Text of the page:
Teatro Vivo’s Enfrascada
Tanya Saracho's dark comedy about moving on from heartbreak is staged with humor, honesty, and magic
Reviewed by T. Lynn Mikeska, Fri., Sept. 15, 2017
Heartbreak is an unpredictable companion. It shows up in many forms, some of which are: tearstained pillows, harsh words, harsher silences, drunk dialing, marathon journaling, candle burning, heavy tantruming, The Ugly Cry, sarcastic touchdown dances, and excessive emoji usage. No matter what shape a breakup takes, it's always hard, it always hurts, and it's always humbling.
However, those who suffer the most in loss of love are the folks who hold on, the ones who convince themselves that the breakup is merely a short break and who become more and more desperate in their attempts to rekindle romance lost until eventually they are consumed. In Enfrascada, an all-female cast explores what happens when a woman's life becomes completely about being with a man, even when moving on would better serve her.
Teatro Vivo's latest production tells the story of Alicia (Karina Dominguez), a woman who seeks out folk magic in order to restore her wrecked relationship. As her desperation grows, she, along with her two best friends, Carolina, a domestic goddess (Emily McDougall), and a tomboy-turned-wild-child named Yesenia (Minerva Villa-Rivera), visit señora after señora searching for ever-stronger "bring him back" charms – despite numerous warnings from the spiritualists themselves.
But as Lulu, Alicia's adorably uber-academically-minded cousin (played by Eva McQuade), often quotes, "The only cure for grief is action." And these women take plenty of it – burying bottles of vinegar, buying "bitch-be-gone" spells, even pulling off a panty raid in the name of necromancy. Unfortunately, none of this is helping Alicia move on. With every spell, her friends recognize her less, and she spirals downward until she finds herself trapped in the same web of magic she hoped would bring her beloved back.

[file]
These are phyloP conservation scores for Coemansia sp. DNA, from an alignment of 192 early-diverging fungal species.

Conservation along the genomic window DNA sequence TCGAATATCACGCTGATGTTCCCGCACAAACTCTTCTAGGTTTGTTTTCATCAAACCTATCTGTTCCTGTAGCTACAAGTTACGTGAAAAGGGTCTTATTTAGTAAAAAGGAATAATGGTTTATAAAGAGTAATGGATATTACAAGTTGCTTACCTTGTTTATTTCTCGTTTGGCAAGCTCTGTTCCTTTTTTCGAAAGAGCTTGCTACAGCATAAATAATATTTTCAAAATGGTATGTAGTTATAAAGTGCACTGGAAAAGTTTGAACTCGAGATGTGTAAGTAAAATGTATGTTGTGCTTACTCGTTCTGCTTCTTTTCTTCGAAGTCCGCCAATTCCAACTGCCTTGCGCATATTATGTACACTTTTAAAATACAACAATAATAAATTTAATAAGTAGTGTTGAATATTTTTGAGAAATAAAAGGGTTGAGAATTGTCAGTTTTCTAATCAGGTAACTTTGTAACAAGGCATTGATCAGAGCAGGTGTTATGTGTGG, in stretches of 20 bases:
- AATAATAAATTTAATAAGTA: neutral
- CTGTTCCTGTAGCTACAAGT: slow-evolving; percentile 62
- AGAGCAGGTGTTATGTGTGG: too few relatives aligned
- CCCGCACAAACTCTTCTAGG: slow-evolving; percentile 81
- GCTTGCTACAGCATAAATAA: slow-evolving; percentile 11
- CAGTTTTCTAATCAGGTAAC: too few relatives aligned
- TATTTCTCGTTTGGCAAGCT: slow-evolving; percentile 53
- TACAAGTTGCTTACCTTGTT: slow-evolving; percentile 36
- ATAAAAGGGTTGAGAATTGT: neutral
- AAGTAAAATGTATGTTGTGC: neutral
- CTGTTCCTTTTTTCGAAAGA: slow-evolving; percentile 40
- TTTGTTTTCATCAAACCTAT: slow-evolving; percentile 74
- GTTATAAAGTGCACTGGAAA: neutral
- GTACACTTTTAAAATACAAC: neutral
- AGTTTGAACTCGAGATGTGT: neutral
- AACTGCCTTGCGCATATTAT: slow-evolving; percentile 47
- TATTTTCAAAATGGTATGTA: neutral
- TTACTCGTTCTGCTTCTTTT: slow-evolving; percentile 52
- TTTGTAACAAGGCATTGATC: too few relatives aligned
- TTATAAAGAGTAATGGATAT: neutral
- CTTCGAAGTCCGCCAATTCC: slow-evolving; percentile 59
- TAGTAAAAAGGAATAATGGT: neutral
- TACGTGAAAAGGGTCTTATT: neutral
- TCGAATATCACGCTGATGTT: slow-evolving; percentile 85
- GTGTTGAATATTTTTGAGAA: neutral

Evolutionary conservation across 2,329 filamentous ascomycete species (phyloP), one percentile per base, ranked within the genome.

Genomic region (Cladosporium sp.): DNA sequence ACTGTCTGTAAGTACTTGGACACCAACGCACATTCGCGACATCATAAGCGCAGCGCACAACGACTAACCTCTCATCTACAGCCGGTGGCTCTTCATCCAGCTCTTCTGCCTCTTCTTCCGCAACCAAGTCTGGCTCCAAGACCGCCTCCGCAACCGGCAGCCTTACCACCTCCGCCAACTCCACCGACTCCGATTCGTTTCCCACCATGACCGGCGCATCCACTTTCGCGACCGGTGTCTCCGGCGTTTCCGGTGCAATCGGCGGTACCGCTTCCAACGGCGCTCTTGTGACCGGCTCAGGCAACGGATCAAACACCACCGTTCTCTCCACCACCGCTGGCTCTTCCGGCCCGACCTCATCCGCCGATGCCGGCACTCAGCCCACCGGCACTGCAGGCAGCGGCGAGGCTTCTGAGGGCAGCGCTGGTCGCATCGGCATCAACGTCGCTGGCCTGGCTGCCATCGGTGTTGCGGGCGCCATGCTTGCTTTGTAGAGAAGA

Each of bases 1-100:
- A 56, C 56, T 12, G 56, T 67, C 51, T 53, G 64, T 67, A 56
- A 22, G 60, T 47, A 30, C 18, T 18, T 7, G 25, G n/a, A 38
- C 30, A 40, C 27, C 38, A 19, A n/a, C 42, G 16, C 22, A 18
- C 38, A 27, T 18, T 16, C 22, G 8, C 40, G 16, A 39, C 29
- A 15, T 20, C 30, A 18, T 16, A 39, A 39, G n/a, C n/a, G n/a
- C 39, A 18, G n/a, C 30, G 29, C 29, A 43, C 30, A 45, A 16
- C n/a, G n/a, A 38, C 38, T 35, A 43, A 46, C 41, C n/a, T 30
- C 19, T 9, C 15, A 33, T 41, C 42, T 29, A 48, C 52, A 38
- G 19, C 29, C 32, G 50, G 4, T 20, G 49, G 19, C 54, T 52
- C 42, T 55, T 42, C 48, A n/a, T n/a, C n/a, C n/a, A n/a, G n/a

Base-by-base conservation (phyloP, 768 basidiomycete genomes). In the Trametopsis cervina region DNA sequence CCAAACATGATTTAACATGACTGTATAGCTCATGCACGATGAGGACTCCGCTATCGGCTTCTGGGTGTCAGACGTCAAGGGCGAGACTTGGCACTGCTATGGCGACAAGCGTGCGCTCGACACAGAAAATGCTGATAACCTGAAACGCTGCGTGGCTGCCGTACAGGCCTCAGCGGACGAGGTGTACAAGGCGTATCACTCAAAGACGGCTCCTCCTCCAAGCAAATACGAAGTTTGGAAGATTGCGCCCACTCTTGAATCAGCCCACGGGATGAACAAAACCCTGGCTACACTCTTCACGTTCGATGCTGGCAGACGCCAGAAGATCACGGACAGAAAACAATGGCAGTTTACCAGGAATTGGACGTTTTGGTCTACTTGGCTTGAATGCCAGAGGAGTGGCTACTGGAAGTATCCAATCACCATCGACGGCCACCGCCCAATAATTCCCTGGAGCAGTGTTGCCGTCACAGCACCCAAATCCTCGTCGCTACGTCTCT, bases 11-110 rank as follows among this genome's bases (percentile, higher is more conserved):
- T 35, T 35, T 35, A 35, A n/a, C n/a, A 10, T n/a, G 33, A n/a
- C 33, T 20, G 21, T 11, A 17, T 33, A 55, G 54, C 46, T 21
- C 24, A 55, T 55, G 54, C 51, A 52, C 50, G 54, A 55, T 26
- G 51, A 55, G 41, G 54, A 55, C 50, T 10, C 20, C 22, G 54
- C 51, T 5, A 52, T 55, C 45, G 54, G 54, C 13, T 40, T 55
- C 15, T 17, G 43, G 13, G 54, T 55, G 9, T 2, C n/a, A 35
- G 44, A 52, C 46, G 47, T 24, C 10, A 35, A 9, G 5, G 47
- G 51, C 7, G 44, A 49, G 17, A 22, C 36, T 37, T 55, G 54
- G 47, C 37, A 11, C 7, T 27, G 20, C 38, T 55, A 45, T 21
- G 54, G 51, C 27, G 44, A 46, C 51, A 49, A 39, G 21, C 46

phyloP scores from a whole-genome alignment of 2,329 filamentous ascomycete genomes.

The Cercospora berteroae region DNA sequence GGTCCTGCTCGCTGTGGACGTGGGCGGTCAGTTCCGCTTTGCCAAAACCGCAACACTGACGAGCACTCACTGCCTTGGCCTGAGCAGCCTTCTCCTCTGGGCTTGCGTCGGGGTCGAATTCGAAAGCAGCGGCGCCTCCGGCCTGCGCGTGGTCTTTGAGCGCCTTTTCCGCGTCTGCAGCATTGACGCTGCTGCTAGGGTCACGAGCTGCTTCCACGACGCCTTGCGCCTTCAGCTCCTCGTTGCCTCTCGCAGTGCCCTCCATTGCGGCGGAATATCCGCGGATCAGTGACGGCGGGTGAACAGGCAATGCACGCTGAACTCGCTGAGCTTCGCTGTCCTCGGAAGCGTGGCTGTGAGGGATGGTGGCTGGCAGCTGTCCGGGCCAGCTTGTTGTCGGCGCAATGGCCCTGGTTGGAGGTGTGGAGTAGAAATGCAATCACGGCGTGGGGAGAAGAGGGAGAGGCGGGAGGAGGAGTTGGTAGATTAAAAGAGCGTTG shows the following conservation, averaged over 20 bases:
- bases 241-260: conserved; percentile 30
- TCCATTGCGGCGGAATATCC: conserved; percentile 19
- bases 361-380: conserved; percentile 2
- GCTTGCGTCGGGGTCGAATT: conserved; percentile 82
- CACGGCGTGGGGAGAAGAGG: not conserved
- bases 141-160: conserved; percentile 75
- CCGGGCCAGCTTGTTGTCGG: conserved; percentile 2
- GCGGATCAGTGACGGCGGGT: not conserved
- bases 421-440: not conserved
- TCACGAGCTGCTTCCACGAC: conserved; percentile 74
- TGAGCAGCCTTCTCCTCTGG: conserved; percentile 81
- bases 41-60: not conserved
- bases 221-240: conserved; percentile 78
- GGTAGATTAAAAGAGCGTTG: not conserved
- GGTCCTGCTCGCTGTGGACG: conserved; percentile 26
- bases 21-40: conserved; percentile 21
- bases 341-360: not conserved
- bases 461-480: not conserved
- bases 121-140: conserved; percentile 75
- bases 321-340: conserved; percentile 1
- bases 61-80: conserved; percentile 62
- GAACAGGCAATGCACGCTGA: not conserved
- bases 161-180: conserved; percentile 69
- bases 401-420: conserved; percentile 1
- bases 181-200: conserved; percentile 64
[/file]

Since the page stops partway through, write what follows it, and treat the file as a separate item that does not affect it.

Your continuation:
The ensemble cast of Enfrascada (directed by Claudia M. Chávez) is solid and features an exquisitely timed comic performance by McQuade as Lulu, as well as some truly magical double turns onstage from JoJanie Segura Moreno and Bárbara Mojica as some mediums with large powers. The text of Tanya Saracho's dark comedy flows seamlessly between English and Spanish, the physical and metaphysical, magical and rational. The show also features smart light and set designs courtesy of Patrick Anthony and Gerardo de la Cruz, respectively.
From beginning to end, Enfrascada is an evening of theatre that explores the difference between what we think we want and what we actually need, and depicts the struggle between those two realities with humor, honesty, magic, and, of course, heartbreak.
EnfrascadaEmma S. Barrientos Mexican American Cultural Center, 600 River St.
Through Sept. 24
Running time: 2 hr., 10 min.